Widespread repression in Bangladesh countryside

By K. Ratnayake
24 June 1999

The government of Prime Minister Shiek Hasina Wajed in Bangladesh has unleashed a massive military-police crackdown against guerrilla groups and the rural poor. Repression on this scale has not taken place since the end of military rule in 1990.

On June 10 Home Minister Mohammed Nagim, giving details of the military-police operation to the Bangladesh parliament, said, “Law enforcement agencies have rounded up 47,000 terrorists and recovered 1,500 weapons over the past 46 days.” Demanding the support of the opposition parties, he declared, “At least we can be united on this point.”

The assault on underground groups began on April 21 in the southwestern region of the country, bordering the Indian state of West Bengal. Thousands of police, Bangladesh Rifles Regiment troops, border police and paramilitary units have been mobilized for the operation. Most of the targeted groups are Maoist organizations or splinter groups that broke away from a pro-Peking wing of the Bangladesh Communist Party. One prominent group is called the Purba Bangla Communist Party. According to some reports, a few Muslim fundamentalist groups are also involved. All of these organizations have been outlawed since the period of military rule.

Home Minister Nizam told the police in Jessore on April 22 that he “doesn't want to hear the names of Srahaboi and extremists. They will have to be crushed.... I will hear no excuses for the failure of the law enforcement agencies” ( Bangladesh Observer).

Earlier these groups rejected a call by the government for their surrender. Subsequently police said a few hundred had surrendered. Speaking on June 7 to 201 of those who had given themselves up to the authorities, the Home Minister once again said the guerrillas had to “surrender or face annihilation”.

Arrests are still continuing. The government has drawn up a bill to establish special courts for summary trials. Many of those detained would face murder charges.

The government crackdown is not only directed against the underground groups. It has become a widespread effort to terrorize the rural poor. Halabuddin, a human rights activist, told Reuters he had doubts about government claims that all of those arrested belonged to proscribed organizations.

A major aim of the Hasina government is to intimidate the rural masses, who live in dire poverty, suffering from malnutrition, unemployment, landlessness, homelessness, illiteracy, epidemics and natural calamities. There exists an explosive situation in rural Bangladesh, where the people see their conditions worsening day by day.

Ninety percent of the 125 million population of Bangladesh live in 68,000 villages. A report by the British Department for International Development (“The Country Strategy Paper”) published last December said: “Around half of Bangladesh's 125 million people are poor, with a lack of education and access to land being key determinants. An additional 20 percent are on the margin of poverty.”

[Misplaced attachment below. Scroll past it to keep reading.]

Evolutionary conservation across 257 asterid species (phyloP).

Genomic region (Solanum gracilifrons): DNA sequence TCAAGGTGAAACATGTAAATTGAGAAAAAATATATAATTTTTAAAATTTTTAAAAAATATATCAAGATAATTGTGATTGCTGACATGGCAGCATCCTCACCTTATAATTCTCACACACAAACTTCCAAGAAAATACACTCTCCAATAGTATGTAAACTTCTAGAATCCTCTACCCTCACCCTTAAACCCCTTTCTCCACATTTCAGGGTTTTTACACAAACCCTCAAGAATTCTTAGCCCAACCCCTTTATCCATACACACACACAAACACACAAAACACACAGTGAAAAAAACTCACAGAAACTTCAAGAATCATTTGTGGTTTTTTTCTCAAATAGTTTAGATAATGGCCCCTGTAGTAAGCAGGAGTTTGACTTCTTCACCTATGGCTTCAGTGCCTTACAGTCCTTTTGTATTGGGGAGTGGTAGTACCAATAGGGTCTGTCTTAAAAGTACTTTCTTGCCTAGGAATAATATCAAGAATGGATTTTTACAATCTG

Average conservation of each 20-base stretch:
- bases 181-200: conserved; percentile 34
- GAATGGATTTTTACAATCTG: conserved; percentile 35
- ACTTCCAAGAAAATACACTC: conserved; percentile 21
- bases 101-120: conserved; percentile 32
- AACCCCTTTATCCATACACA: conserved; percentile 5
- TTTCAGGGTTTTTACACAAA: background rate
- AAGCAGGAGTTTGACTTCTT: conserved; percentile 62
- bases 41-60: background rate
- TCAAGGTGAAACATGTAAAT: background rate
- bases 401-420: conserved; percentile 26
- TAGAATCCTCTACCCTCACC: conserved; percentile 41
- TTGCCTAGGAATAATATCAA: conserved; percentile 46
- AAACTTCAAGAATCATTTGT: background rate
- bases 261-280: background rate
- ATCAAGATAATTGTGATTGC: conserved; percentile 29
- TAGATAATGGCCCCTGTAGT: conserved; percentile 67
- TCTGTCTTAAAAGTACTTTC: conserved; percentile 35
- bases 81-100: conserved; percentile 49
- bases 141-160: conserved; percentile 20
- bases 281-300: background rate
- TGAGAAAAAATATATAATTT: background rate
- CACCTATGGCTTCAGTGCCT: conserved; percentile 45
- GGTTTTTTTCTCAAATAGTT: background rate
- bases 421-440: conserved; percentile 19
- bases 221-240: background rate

According to another study “about 25 percent of rural households fall into category of the hard-core poor, lacking land as well as non-land assets.” In other words, they have nothing!

So-called poverty alleviation programs instituted by successive governments have not lessened the burden on the poor. Instead, these programs have assisted the rich in becoming richer. The Bangladeshi ruling class has exploited the spread of rural poverty to attract foreign transnational corporations with the lure of cheap labor.

With the present police action, Shiek Hasina's government is making a sharp rightward turn. Ironically, she was chosen to address the World Peace Conference on May 15, and recently received the UNESCO Peace Prize for 1998. Her “peace achievement” was the conclusion of an agreement with the Shanthi Bahini guerrilla movement in the Chitagong Hill Tract region. The Shanthi Bahini have demanded separate rule for the area.

After years of government repression, the petty-bourgeois guerrilla movement and the Hasina regime reached a settlement on the basis of establishing a Regional Council under the auspices of the central government. This is seen as a move towards “stable rule” by Western investors, who demand tight control over the Bangladeshi labor pool. The wave of repression unleashed by the government in the rural areas is aimed at meeting this demand.

The Hasina government increased its defence expenditure by 17.6 percent in its most recent budget for 1999/2000. Part of this increase was to satisfy calls from police authorities for modern weapons to conduct the campaign of repression. Last year the defence budget was increased by 18 percent.

The government seized on terrorist actions by outlawed groups to launch its police-military crackdown. According to Bangladesh newspapers, terrorist groups have carried out some 200 killings as well as kidnappings over the past five months. They have directed their attacks on rich peasants, businessmen, ruling party politicians and the police. The guerrillas compel the poor peasants to provide them with support and shelter while they engage in these activities. Over the years these groups, whose ideological origins are in Maoism, have increasingly resorted to individual terrorist acts.